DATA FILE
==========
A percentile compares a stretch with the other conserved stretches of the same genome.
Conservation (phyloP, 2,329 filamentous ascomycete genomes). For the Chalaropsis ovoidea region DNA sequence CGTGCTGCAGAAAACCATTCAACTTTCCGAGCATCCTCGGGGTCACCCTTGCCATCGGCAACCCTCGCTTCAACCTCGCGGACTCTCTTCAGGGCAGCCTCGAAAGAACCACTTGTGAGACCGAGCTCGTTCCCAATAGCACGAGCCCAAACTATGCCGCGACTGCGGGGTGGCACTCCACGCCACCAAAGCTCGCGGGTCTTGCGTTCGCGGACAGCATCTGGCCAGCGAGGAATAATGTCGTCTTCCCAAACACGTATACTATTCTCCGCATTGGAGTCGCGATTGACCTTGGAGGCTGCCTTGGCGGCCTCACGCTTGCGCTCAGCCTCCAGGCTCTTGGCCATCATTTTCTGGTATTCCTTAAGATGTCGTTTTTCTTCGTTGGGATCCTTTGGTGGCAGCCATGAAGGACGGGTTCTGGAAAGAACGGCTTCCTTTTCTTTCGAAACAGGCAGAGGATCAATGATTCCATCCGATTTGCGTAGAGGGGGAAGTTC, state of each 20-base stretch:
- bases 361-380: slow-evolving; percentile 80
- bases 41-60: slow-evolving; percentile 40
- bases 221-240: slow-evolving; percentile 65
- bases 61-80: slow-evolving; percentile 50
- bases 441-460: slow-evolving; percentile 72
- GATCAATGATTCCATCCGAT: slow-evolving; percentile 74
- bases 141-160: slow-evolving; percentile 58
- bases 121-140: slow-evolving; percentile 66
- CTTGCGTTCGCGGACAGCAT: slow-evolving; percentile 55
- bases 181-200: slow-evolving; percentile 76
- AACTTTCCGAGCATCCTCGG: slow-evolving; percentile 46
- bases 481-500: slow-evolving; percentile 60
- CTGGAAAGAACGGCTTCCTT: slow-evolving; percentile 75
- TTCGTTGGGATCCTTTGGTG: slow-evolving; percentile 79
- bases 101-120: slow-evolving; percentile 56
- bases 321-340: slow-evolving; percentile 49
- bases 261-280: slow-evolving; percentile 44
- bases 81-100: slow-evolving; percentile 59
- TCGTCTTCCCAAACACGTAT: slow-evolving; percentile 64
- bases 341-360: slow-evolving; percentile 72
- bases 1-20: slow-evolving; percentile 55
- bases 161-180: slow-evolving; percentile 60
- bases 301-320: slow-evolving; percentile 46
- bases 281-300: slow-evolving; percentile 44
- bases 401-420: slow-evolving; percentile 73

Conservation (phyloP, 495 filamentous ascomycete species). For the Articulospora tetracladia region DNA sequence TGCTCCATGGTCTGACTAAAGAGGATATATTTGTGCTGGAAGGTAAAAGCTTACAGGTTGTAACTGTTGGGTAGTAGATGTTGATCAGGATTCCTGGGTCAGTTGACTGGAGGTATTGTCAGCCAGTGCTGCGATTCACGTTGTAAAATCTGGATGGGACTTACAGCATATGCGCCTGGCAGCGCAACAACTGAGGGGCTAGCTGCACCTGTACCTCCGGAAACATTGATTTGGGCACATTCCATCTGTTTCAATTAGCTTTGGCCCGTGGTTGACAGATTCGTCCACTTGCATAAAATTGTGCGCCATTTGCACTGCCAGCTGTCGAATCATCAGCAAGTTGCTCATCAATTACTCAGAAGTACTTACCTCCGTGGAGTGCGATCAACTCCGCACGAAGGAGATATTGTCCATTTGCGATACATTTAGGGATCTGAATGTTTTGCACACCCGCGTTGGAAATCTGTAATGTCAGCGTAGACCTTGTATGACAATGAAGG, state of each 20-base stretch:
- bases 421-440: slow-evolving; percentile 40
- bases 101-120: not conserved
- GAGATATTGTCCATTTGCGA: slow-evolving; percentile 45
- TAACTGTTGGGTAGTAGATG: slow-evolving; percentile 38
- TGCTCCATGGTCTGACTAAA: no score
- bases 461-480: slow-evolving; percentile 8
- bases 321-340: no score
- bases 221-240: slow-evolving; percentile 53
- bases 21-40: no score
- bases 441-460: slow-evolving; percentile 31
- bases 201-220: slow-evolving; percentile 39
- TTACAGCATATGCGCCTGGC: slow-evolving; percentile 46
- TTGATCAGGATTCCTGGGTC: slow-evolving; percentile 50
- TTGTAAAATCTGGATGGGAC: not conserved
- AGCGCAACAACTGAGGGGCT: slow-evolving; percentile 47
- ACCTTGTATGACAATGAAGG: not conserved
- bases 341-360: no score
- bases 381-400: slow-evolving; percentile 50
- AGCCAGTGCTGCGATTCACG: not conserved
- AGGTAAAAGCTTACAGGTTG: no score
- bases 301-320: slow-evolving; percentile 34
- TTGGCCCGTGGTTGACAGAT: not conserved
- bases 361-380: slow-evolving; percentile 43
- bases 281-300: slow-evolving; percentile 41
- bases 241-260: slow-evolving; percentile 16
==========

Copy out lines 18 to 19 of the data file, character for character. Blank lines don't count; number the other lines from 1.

- bases 321-340: slow-evolving; percentile 49
- bases 261-280: slow-evolving; percentile 44